When you experience a vulnerability such as missing someone, that voice can be cruel. It may push you to avoid connecting. It may tell you others don’t care. It may even criticize you to a point where you feel like a burden.
Recognizing and actively ignoring your inner voice can free you to experience your life as your real self no matter what the circumstances. That is why I tell all of the people I work with to use this time to familiarize yourself with your inner critic, get to know how it operates and when it gets louder. Remind yourself you have no use for it and challenge it on every level. You can do this by responding to yourself with compassion, treating yourself the way you would a good friend, answering back to the voice with a more realistic statement, and, most importantly, by not acting on its directives.
4. Practice mindfulness. A mindfulness practice has been shown to help people healing from loss and dealing with grief. So many of us are grieving the loss of time with loved ones. By embracing mindfulness, you acknowledge your thoughts and feelings without judgment, and you let them pass like clouds over a mountaintop. Most of us have minds racing in this uncertain time. Taking time to sit and focus on your breath or to take a mindful walk can help center and reconnect you to yourself. You'll then be far better able to connect to others and to honor your feelings of missing them.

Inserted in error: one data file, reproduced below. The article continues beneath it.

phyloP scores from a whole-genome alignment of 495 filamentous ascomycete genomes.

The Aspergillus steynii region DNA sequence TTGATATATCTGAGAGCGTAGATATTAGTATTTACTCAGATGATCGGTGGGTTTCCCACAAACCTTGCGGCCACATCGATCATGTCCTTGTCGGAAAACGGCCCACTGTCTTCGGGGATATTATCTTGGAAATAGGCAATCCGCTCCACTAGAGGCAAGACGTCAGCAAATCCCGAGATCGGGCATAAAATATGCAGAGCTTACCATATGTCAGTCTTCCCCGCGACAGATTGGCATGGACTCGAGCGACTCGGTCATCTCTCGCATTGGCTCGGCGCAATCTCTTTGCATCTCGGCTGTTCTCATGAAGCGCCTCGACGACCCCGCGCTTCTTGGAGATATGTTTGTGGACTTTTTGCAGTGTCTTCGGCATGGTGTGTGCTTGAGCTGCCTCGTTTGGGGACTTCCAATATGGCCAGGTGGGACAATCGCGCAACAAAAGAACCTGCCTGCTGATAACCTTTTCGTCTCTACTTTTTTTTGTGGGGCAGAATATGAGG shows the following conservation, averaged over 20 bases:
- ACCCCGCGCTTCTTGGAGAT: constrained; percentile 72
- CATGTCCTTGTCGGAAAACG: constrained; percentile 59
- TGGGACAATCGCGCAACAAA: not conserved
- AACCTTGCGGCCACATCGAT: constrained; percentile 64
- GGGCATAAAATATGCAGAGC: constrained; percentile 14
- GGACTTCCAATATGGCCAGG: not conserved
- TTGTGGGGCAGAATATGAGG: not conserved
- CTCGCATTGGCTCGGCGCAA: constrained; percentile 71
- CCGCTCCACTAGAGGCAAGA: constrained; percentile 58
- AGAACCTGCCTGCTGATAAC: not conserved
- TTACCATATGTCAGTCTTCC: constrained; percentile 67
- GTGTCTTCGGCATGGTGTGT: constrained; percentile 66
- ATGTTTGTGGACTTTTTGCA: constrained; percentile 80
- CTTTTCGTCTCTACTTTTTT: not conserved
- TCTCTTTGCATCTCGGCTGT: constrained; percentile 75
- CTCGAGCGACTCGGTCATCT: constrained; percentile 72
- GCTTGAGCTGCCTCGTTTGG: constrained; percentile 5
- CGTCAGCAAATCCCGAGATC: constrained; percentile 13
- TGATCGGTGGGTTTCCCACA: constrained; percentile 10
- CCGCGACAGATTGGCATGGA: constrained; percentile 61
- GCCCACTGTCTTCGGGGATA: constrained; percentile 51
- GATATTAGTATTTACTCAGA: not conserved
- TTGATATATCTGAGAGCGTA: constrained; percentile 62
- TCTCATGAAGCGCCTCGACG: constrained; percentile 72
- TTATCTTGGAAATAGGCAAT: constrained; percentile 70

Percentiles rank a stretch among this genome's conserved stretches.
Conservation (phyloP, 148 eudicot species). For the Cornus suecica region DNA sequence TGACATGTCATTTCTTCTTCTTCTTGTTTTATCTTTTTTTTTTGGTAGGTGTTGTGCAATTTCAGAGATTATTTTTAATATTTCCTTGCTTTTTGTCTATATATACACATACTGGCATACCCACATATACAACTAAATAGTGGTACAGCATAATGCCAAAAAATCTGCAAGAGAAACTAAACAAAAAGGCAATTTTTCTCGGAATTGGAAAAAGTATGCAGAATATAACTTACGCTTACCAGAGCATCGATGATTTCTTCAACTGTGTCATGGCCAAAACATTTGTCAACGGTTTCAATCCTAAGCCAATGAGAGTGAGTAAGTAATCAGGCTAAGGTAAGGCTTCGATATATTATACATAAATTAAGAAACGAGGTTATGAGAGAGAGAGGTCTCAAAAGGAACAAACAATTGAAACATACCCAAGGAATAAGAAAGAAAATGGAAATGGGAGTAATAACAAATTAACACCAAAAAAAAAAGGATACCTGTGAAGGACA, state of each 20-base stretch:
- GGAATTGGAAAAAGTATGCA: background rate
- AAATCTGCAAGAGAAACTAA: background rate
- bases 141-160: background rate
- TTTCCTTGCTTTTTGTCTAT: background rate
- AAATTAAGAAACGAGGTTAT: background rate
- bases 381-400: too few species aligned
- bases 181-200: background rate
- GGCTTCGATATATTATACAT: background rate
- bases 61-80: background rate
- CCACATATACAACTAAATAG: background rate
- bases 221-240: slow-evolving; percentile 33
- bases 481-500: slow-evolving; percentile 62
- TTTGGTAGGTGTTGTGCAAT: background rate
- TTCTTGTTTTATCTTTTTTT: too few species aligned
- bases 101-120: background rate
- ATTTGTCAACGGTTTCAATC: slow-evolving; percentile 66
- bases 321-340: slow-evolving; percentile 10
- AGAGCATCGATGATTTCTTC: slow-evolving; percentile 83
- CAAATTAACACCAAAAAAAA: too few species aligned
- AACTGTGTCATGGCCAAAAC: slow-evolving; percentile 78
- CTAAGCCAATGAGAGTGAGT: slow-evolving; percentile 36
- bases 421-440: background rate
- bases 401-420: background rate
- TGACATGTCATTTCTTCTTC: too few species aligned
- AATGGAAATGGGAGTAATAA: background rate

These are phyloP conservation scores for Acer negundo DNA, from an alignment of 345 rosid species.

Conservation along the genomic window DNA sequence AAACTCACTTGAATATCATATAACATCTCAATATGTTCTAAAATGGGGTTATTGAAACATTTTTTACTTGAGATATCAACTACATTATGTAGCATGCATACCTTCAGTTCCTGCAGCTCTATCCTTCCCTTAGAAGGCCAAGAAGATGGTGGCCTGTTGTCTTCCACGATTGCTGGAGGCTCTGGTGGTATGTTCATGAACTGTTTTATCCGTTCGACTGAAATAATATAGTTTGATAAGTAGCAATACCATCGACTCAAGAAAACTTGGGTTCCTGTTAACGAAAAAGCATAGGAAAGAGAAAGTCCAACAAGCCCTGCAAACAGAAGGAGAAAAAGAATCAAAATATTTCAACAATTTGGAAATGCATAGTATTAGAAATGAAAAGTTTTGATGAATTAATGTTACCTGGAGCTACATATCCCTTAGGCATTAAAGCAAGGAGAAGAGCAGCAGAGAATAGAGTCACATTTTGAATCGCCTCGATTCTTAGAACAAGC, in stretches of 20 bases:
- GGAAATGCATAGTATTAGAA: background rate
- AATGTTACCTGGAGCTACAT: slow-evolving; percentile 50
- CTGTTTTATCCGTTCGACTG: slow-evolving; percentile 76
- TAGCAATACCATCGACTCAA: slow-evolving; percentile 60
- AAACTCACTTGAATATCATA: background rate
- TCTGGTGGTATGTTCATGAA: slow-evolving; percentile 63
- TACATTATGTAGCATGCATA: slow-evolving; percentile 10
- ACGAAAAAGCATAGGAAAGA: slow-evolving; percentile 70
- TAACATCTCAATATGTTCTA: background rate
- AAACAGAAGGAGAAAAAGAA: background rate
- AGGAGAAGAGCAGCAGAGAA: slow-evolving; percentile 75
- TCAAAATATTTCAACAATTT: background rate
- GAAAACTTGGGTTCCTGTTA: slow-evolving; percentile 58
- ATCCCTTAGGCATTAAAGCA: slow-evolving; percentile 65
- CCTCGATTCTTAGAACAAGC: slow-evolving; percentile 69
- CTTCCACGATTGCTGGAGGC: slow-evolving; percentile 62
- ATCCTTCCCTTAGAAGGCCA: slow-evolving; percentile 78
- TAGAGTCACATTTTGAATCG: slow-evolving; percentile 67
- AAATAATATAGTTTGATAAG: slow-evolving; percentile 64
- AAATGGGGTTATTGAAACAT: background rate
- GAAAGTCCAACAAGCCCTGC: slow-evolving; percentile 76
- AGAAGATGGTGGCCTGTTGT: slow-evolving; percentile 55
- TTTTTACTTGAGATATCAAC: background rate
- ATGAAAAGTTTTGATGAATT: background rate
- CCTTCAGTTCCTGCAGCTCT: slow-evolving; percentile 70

Each of us can be more accepting of the present moment rather than obsessing over the past or catastrophizing over the future. Mindfulness helps you to not get too caught up in a moment that is not actually happening. In other words, you can stay connected to the moment you’re experiencing, be that a sense of peace within yourself, a pleasure you take from something sensory, the warm laugh of a friend, a kind interaction with your partner, or a precious look from your child.
By living fully in the moment, you won’t always experience joy. You may also feel the sadness of missing. Yet, giving yourself space and permission to feel whatever comes up, to allow it to move through you, and to continually check in with yourself, you actually nurture the most important connection you have, the connection to yourself. By staying in touch with who you are and what gives your life meaning, you can make choices that help you not just reach out to those you miss but to share meaningful interactions that add to your life and help heal your sense of missing.